Sen. Jack Hill: Georgia’s “Rainy Day Fund”

Your Georgia Desk

From Senator Jack Hill

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The Revenue Shortfall Reserve (RSR), or the “rainy day fund” serves important purposes in the state government.  It is a contributing factor in Georgia being able to maintain its perfect triple AAA bond rating, and it also has helped the state ride out declines in revenues from time to time.  Of course, the reserve was wiped out during the recent recession. .  As the economy has continued to improve, the State has begun to restore the RSR to its previous levels.  A State’s RSR goes a long way towards showing how good a steward a state is over its own money.  This week we will take a look at Georgia’s experience with its rainy day fund, as well other states’ struggles and successes with their versions of the RSR.
The Georgia General Assembly passed legislation in 1976 creating the RSR, and establishing that it should be maintained at a level of at least 4% of the net revenue of the preceding fiscal year.  According to O.C.G.A. 45-12-93, the amount of all surplus state funds existing at the end of each fiscal year are reserved and added to the RSR.  The Governor may appropriate RSR funds up to 1% of net revenue collections of the preceding year for funding K-12 enrollment gains.  The Governor may also release a stated amount of RSR funds to be appropriated by the General Assembly, and RSR funds may also be used to cover contractually obligated deficits if the state’s obligations exceed net revenues.  Under recent changes to state law, the RSR’s limit was raised to   would be enough to fund the state government for about 15 days.
The RSR in Georgia has ranged over time from 1% as a total of net revenue in various years to a high of 8.58% in 2007.  In 2007, the RSR stood at an all-time high of almost $1.8 billion, but by 2010, as the recession raged on, the reserve fell to $268 million eventually to $50 million.  From 2007 to 2010 the state’s RSR decreased by almost 85%.  Georgia’s RSR has helped the state in multiple economic downturns, the most recent being the recession of 2008-2013.  The RSR was also utilized during a time of declining revenues in the early 1990s and the early 2000s.  However, after each downturn the state has been vigilant in building back its reserve.  The importance of this was borne out in the economic downturn.  If the state had not built up the RSR after the early 2000’s, its financial standing would have been even worse than it was.  From 2007 to 2008, the state used more of its RSR than it had in total in 2004. That alone shows how important it is for the state to maintain a viable rainy day fund.  Some other states were not as prepared as Georgia when revenues plummeted.  The PEW Research Center estimates that nationally, states had $59.9 billion in reserves in 2008, but the aggregate national budget shortfall was $117.3 billion in 2009.  Due in part to Georgia’s RSR, the state was able to help cover budget gaps without resorting to raising taxes, like other states.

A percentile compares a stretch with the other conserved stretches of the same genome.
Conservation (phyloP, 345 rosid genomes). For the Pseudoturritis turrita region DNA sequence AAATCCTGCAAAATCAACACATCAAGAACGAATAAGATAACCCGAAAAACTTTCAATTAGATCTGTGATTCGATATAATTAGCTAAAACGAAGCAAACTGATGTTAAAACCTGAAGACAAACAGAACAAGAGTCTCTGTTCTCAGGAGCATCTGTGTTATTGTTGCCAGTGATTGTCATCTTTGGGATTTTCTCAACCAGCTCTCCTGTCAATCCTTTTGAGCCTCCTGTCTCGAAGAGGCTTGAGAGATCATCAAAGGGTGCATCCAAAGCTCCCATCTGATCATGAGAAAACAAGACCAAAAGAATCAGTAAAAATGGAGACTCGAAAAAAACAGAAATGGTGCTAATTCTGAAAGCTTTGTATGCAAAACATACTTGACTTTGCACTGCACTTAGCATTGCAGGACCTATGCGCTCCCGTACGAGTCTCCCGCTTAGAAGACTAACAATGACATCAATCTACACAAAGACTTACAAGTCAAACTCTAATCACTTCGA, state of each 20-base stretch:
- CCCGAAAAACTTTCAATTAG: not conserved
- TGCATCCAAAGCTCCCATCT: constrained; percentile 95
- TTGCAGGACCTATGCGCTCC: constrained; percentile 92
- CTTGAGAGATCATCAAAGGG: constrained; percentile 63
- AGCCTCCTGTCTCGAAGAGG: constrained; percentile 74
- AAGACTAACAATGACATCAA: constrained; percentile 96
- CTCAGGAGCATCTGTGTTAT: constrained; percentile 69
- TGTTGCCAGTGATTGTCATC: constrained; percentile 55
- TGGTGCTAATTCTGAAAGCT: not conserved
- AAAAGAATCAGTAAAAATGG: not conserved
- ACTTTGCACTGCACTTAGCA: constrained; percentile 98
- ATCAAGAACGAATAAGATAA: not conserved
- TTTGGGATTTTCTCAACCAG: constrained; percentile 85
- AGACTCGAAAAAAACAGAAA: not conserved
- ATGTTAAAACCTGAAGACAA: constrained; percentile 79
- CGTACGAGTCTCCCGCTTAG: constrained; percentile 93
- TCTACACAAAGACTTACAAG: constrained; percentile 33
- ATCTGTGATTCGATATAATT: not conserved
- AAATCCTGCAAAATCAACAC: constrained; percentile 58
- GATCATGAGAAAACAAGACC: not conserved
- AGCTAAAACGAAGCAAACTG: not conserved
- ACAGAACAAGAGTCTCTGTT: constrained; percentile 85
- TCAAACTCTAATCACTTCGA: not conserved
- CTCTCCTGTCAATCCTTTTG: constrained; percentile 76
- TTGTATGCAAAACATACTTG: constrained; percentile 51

As of July 2014, 46 out of the 50 states have some sort of budget stabilization fund, and 20 other state’s funds are based on surpluses.  Other states use methods that range from an appropriation to funds linked to revenue growth; but the most popular model is the surplus-based fund used by Georgia. Some of the reasons other states use different types of funds can be chalked up to different economic realities.  Some states face more volatile revenue streams than Georgia, and so therefore try and find ways to model their version of the RSR to best fit their state’s revenue sources.  Georgia does not tie its RSR to revenue volatility.  PEW ranked Georgia as having the 21st most volatile revenue stream coming in at 6%, which compared to some other states such as Alaska which experiences revenue volatility over 34%, is somewhat predictable.



Rep. Rob Woodall – Washington Watch: Executive Overreach

Your Washington GA – 7 Desk

From Congressman Rob Woodall

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Washington Watch: Executive Overreach

Happy Thanksgiving

I want to begin this week wishing you and your family a very happy Thanksgiving.  Millions of people are travelling the country this week, returning home to share this uniquely American holiday with their friends and families and giving thanks for all of our blessings…READ MORE.

President Obama Proposes Unilateral Action on Immigration

Whether you identify yourself as a liberal Democrat, a conservative Republican, or anything in between, the President’s actions should trouble you as much as they trouble me…READ MORE.

House Supports Quality Scientific Research at the EPA